China to Ease One-Child Policy and Abolish Labor Camps

The world's most populous nation is loosening its decades-long policy limiting the size of families

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A woman with one of her grandchildren in their home in Chengde, Hebei province, a town where inhabitants are not bound by the 'one-child' birth-control policy enforced in other parts of China, March 21, 2013

China will loosen its policy limiting most families to one child, a system to slow population growth that has been in place for three decades.

The country’s official Xinhua News Agency said Friday that the Communist Party released a policy document announcing the changes following a key meeting in Beijing this week. Under current rules, urban couples are limited to one child, and rural couples are allowed to have two children if the first born is a girl. The changes allow couples to have two children if one of the parents is an only child.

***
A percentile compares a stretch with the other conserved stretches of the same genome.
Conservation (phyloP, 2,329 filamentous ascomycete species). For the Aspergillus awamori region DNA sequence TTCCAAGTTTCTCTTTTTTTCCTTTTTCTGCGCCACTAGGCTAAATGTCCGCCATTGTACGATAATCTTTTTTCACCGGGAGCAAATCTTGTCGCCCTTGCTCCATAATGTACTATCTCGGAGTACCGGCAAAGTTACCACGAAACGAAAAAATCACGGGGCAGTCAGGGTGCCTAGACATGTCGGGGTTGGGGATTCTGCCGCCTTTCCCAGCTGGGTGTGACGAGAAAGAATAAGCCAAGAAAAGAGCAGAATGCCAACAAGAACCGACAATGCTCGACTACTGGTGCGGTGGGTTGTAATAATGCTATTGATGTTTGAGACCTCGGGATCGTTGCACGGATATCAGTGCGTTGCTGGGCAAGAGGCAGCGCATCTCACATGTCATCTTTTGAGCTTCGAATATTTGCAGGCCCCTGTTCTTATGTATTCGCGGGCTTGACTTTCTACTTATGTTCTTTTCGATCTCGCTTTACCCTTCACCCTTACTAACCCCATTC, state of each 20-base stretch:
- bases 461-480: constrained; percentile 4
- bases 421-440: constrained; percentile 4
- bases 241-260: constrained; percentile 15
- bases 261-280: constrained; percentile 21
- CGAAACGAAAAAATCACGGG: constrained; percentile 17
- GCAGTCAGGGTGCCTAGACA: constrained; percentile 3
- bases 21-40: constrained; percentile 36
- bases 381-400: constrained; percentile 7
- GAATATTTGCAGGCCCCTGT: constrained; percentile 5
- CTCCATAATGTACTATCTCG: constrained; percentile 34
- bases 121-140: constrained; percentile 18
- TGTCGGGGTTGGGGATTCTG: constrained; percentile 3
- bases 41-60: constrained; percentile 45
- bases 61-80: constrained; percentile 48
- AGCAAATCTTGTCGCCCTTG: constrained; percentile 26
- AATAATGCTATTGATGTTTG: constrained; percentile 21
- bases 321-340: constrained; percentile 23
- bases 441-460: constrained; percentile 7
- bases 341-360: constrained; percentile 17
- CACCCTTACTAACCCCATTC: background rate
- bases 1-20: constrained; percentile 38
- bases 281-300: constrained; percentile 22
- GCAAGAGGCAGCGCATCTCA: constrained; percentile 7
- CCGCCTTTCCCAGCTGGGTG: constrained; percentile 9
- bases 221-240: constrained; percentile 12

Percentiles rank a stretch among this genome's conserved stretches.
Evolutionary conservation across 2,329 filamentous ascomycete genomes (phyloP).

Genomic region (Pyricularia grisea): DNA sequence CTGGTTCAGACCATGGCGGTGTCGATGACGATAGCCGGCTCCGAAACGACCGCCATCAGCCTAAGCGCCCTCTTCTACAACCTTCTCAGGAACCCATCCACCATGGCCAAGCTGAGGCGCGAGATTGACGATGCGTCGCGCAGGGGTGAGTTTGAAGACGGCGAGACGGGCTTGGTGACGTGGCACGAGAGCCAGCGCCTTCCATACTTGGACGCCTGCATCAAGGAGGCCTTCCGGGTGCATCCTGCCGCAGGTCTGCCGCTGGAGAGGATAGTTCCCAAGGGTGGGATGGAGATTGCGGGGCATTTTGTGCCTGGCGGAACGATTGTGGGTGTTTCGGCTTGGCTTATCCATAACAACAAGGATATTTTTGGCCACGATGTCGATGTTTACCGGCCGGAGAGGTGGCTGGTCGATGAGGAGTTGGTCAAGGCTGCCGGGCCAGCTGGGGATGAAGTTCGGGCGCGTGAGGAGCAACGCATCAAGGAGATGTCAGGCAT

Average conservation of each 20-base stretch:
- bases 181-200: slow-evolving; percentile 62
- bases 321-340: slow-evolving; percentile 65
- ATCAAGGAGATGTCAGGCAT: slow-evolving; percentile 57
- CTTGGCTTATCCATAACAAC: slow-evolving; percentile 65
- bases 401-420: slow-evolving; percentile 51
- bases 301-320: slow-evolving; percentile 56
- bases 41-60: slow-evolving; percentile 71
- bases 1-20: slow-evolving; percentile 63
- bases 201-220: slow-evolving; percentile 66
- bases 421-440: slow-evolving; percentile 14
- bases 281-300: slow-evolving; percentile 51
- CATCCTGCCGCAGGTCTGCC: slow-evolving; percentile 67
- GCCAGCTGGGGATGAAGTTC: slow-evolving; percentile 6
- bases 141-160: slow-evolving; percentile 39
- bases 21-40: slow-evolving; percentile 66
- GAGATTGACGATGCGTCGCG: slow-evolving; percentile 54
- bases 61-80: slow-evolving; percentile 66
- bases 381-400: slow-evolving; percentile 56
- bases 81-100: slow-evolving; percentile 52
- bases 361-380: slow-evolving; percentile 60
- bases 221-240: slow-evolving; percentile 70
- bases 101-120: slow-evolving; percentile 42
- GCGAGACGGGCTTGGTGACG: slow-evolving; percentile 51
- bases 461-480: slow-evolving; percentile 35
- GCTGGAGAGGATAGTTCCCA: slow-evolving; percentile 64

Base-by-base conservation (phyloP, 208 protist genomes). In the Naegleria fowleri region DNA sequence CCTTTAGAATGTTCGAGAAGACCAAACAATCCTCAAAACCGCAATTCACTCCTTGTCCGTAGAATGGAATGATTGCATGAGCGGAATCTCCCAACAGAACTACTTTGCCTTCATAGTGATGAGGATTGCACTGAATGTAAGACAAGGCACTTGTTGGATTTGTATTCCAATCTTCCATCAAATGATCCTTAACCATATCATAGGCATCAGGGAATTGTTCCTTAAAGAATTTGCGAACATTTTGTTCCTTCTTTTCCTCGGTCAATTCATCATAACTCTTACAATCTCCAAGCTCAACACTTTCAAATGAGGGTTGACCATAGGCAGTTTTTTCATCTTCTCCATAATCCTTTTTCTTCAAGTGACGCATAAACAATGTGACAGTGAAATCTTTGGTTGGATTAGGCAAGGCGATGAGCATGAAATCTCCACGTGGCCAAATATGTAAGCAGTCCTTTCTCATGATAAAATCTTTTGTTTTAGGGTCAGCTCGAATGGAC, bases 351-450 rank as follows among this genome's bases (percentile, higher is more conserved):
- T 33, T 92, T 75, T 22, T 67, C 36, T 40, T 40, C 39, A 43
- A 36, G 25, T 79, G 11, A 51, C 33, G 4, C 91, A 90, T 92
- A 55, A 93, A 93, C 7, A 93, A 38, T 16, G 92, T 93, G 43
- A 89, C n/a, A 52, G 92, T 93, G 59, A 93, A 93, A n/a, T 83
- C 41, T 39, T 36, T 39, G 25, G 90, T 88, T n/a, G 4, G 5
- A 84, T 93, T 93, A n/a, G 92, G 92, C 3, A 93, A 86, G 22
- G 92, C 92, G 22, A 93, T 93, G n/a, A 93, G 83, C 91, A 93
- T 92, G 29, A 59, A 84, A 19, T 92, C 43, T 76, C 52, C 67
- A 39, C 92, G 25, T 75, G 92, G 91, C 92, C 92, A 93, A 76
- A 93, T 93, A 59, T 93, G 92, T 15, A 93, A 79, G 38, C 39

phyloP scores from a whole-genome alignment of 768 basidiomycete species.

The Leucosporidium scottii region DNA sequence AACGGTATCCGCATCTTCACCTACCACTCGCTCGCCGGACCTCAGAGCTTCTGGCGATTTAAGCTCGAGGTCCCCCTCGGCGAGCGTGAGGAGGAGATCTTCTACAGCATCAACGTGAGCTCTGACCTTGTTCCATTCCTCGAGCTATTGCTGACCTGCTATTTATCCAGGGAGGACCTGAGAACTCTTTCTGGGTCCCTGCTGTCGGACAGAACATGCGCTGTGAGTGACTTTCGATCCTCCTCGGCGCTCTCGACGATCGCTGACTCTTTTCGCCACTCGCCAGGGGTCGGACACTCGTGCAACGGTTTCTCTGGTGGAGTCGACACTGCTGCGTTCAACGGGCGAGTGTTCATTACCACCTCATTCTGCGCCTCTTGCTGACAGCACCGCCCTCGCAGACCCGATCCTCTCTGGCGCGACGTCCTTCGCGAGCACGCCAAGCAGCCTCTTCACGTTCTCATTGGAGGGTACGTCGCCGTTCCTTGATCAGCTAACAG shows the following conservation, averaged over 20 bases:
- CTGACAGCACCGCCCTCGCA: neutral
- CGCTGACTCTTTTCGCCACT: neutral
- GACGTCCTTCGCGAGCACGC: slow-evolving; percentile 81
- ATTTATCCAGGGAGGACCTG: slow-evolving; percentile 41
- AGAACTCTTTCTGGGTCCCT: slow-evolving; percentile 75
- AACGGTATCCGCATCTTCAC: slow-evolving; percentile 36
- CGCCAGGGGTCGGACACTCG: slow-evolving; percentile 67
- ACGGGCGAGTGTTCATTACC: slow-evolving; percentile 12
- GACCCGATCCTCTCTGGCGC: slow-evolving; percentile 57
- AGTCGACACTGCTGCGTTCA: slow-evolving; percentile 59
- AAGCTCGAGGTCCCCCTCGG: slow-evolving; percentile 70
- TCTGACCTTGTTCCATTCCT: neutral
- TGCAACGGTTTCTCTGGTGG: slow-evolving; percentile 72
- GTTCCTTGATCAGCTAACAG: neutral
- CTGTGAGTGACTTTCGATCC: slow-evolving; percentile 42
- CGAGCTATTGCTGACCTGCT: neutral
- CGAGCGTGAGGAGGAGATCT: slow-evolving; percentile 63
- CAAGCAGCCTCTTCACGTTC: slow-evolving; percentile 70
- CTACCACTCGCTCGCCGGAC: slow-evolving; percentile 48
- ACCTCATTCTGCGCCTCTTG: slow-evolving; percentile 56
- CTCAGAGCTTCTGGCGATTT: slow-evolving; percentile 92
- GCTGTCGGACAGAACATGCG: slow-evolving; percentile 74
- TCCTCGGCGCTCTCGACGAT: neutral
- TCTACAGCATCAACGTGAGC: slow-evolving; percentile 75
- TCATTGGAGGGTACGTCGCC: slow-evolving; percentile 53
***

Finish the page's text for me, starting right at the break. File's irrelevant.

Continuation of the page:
The one-child policy was introduced in 1979 in an attempt to curb an exploding population in China. Authorities have claimed that the policy has prevented 400 million births, but some independent scholars put that figure at closer to 100 million. Some studies have shown that the policy has led to a gender imbalance in China, where an estimated 30 million more men than women will reach adulthood by 2020.

The party’s policy document also said the country will end its practice of “re-education through labor,” which was designed to punish early critics of the communist party. Local officials have used labor camps to deal with people challenging their authority. According to Xinhua News Agency, that system will be abolished.

[AP]

1 comments
driftor
driftor

"Some studies have shown that the policy has led to a gender imbalance in China, where an estimated 30 million more men than women will reach adulthood by 2020." 

Please explain why?